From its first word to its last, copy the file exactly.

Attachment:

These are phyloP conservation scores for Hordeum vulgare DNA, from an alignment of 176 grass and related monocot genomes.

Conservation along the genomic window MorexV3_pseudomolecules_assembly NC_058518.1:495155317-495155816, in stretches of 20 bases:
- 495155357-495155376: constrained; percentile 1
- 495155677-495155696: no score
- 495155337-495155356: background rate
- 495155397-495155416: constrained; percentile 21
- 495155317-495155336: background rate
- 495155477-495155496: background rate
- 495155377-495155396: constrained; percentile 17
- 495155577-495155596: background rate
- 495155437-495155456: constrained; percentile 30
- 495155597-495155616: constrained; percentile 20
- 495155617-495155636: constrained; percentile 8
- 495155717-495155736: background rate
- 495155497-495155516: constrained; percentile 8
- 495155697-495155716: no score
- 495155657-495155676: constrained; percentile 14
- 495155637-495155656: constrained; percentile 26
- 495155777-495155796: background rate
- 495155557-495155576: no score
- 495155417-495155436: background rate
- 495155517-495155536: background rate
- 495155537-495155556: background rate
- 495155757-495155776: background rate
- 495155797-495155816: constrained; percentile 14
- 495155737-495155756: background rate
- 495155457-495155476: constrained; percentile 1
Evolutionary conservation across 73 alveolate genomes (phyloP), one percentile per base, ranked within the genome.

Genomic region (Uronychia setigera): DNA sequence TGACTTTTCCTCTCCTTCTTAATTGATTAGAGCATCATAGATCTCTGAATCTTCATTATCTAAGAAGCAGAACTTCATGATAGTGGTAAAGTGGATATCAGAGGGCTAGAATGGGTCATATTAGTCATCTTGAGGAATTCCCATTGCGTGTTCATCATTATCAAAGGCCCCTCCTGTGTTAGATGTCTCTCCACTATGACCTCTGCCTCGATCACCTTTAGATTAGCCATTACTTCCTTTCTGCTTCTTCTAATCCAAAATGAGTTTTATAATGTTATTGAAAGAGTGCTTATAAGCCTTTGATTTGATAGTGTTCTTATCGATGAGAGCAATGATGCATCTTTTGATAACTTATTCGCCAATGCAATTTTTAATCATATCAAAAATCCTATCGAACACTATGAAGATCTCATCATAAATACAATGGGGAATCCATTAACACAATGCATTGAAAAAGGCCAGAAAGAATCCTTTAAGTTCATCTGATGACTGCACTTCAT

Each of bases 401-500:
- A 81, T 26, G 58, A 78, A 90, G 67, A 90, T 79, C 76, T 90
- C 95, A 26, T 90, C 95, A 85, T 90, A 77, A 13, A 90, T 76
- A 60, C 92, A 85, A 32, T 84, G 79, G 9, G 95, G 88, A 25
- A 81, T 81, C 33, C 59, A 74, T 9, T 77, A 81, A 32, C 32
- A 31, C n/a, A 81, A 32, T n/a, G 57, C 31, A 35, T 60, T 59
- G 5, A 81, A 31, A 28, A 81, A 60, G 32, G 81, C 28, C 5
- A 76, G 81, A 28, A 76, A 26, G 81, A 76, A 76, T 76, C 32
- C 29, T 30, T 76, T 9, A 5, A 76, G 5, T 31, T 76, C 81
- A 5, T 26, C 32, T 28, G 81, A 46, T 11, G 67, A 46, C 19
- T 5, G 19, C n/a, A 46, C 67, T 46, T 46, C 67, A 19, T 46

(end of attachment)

These are phyloP conservation scores for Hordeum vulgare DNA, from an alignment of 176 grass and related monocot genomes.

Conservation along the genomic window MorexV3_pseudomolecules_assembly NC_058518.1:495155317-495155816, in stretches of 20 bases:
- 495155357-495155376: constrained; percentile 1
- 495155677-495155696: no score
- 495155337-495155356: background rate
- 495155397-495155416: constrained; percentile 21
- 495155317-495155336: background rate
- 495155477-495155496: background rate
- 495155377-495155396: constrained; percentile 17
- 495155577-495155596: background rate
- 495155437-495155456: constrained; percentile 30
- 495155597-495155616: constrained; percentile 20
- 495155617-495155636: constrained; percentile 8
- 495155717-495155736: background rate
- 495155497-495155516: constrained; percentile 8
- 495155697-495155716: no score
- 495155657-495155676: constrained; percentile 14
- 495155637-495155656: constrained; percentile 26
- 495155777-495155796: background rate
- 495155557-495155576: no score
- 495155417-495155436: background rate
- 495155517-495155536: background rate
- 495155537-495155556: background rate
- 495155757-495155776: background rate
- 495155797-495155816: constrained; percentile 14
- 495155737-495155756: background rate
- 495155457-495155476: constrained; percentile 1
Evolutionary conservation across 73 alveolate genomes (phyloP), one percentile per base, ranked within the genome.

Genomic region (Uronychia setigera): DNA sequence TGACTTTTCCTCTCCTTCTTAATTGATTAGAGCATCATAGATCTCTGAATCTTCATTATCTAAGAAGCAGAACTTCATGATAGTGGTAAAGTGGATATCAGAGGGCTAGAATGGGTCATATTAGTCATCTTGAGGAATTCCCATTGCGTGTTCATCATTATCAAAGGCCCCTCCTGTGTTAGATGTCTCTCCACTATGACCTCTGCCTCGATCACCTTTAGATTAGCCATTACTTCCTTTCTGCTTCTTCTAATCCAAAATGAGTTTTATAATGTTATTGAAAGAGTGCTTATAAGCCTTTGATTTGATAGTGTTCTTATCGATGAGAGCAATGATGCATCTTTTGATAACTTATTCGCCAATGCAATTTTTAATCATATCAAAAATCCTATCGAACACTATGAAGATCTCATCATAAATACAATGGGGAATCCATTAACACAATGCATTGAAAAAGGCCAGAAAGAATCCTTTAAGTTCATCTGATGACTGCACTTCAT

Each of bases 401-500:
- A 81, T 26, G 58, A 78, A 90, G 67, A 90, T 79, C 76, T 90
- C 95, A 26, T 90, C 95, A 85, T 90, A 77, A 13, A 90, T 76
- A 60, C 92, A 85, A 32, T 84, G 79, G 9, G 95, G 88, A 25
- A 81, T 81, C 33, C 59, A 74, T 9, T 77, A 81, A 32, C 32
- A 31, C n/a, A 81, A 32, T n/a, G 57, C 31, A 35, T 60, T 59
- G 5, A 81, A 31, A 28, A 81, A 60, G 32, G 81, C 28, C 5
- A 76, G 81, A 28, A 76, A 26, G 81, A 76, A 76, T 76, C 32
- C 29, T 30, T 76, T 9, A 5, A 76, G 5, T 31, T 76, C 81
- A 5, T 26, C 32, T 28, G 81, A 46, T 11, G 67, A 46, C 19
- T 5, G 19, C n/a, A 46, C 67, T 46, T 46, C 67, A 19, T 46